How to Decode the Offline/Online Match Process

By
  • Facebook
  • Google Plus
  • Twitter
  • LinkedIn

joannaoconnelrevised"Marketer's Note" is a weekly column informing marketers about the rapidly evolving, digital marketing technology ecosystem. It is written by Joanna O'Connell, Director of Research, AdExchanger Research.  

Digital marketers are sitting on a gold mine - their own organization’s first party data– and they are finally starting to tap into it. Chances are, millions of dollars have likely been spent in the building, cleansing, segmentation, and activation of this precious marketing resource in offline and other CRM channels. As organizational siloes continue to crumble, we see more and more companies extending the use of their traditional first party data sets into digital environments, whether for suppression of messaging to existing customers, reactivation of lapsed customers or the like (there are lots of cool applications of this data!)

But, through my regular conversations with marketers, I get the sense that many find the actual process of translating their data – which often includes personally identifiable information, or PII – into usable, anonymized digital data murky and hard to understand, let alone explain to colleagues. To that end, I’d like to share some questions I’d ask potential match partners (such as LiveRamp) if I were considering them for such an endeavor:


This week's Marketer's Note is underwritten by Turn.

Forbes Insights and Turn Report: Read about what privacy means to marketers & consumers. Visit www.Turn.com.


  • What is the step-by-step process for performing the match?
  • Where does your offline data come from (Is it proprietary? Licensed from 3rd parties?)? What form does it take? How do you verify its validity and quality?
  • Where does your online data come from? i.e. How do you build and maintain a matchable cookie pool? Do you have a stable suite of partners with whom you have direct relationships? How, if at all, do you validate cookie stability and quality?
  • What kind of scale can I expect, and at what point in the process?
    • What kind of match rates do you typically see between your data set and client data sets?
    • What percentage of matched cookies are you typically able to reach?
    • Is there some kind of ramp period?
  • Do you match iteratively? What’s that process? How frequently?
  • What resources should I expect to make available from my side?
  • What contractual and legal processes – if any - will we need to go through?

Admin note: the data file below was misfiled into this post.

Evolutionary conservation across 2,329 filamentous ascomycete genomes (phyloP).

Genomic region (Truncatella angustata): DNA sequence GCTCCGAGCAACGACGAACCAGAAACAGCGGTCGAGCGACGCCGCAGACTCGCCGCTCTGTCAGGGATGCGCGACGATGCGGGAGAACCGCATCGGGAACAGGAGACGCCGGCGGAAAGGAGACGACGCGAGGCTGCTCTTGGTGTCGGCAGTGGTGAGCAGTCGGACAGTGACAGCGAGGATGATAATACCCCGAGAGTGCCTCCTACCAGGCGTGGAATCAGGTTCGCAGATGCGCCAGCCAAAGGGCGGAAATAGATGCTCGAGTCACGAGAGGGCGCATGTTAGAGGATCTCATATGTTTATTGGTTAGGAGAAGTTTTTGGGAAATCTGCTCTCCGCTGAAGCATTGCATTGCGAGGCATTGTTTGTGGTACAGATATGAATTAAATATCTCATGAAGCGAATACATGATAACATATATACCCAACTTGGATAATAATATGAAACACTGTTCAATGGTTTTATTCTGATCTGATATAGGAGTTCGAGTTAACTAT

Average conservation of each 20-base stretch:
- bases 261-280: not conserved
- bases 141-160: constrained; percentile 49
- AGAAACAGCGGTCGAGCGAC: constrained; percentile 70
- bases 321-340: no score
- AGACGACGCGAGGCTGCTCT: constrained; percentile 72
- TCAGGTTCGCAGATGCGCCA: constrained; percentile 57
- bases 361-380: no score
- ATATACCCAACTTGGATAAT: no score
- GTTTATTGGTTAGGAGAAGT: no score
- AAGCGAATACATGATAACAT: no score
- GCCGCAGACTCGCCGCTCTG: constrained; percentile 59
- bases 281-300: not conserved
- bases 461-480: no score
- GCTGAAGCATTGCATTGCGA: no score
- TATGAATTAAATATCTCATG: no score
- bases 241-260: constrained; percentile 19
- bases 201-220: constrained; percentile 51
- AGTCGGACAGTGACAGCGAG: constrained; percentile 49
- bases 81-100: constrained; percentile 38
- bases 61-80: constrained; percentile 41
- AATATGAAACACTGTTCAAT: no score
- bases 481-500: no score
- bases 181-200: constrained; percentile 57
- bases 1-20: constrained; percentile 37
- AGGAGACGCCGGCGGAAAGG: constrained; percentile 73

As always, the above list is not intended to be exhaustive, but it should prove a helpful place to start in your efforts to decode the offline/online match process!

Thoughts, comments, send them my way!

Joanna

Follow Joanna O'Connell (@joannaoconnell ) and AdExchanger (@adexchanger) on Twitter. 

Sign Up For Marketer's Note Email Newsletter:

  • Facebook
  • Google Plus
  • Twitter
  • LinkedIn

Email This Post Email This Post

4 Responses to “How to Decode the Offline/Online Match Process”


    • Scott Krauss says:

      (continued)....you can match CRM data via the MD5 Hash of an email address, a process completely independent of cookies. A la, Facebook Custom Audience, Twitter Tailored Audiences & LiveIntent LiveAudience...

  1. David Dowhan says:

    We hear a lot of confusion in the marketplace about offline/online matching too. We don’t offer this as a stand-alone service, but we do a fair amount of this kind of work for our clients when they want us to market to an existing customer file… A few things to also consider:

    1) Pricing model - some providers charge based upon the number of records on the input list, not on the total number of matches. Others charge only when a match is found. So it’s really important to understand exactly how the billing process works. Is this a one-time charge or monthly? Does it cost extra to have the on-boarded audience distributed to more than one destination point?

    2) Matching rates. This one also has huge pitfalls if you’re not careful how you ask the questions. Providers have the ability to match at different levels of granularity (individual, household, or even neighborhood zip+4). Obviously, you make more matches if the criteria for the match is looser. Neighborhood is looser than household is looser than individual. Once an entity is ‘matched’ it is possible to associate multiple browsers and/or devices with the same entity. So just be careful what you ask for. Here are 2 real-world examples:

    100 name, addresses, and emails provided as input. Specify a neighborhood match.
    Found 300 households within the specified neighborhoods
    Found 546 individuals within those households
    Found 1556 cookies associated within those individuals
    Depending upon how you look at it your "match rate" is 1556%

    100 emails provided as input. Specify an individual match
    Found 23 emails that match
    Found 94 cookies associated with those emails
    Now my real match rate is 23%.

    NOTE: We haven’t even started to factor in cross-device mapping into this calculation!!

    Neither matching scenario is wrong - it just depends upon the use case. Your advice to make sure you understand the step-by-step process probably covers these 2 use cases, but these are 2 particular points that might not be as obvious to your readers.

Leave a Reply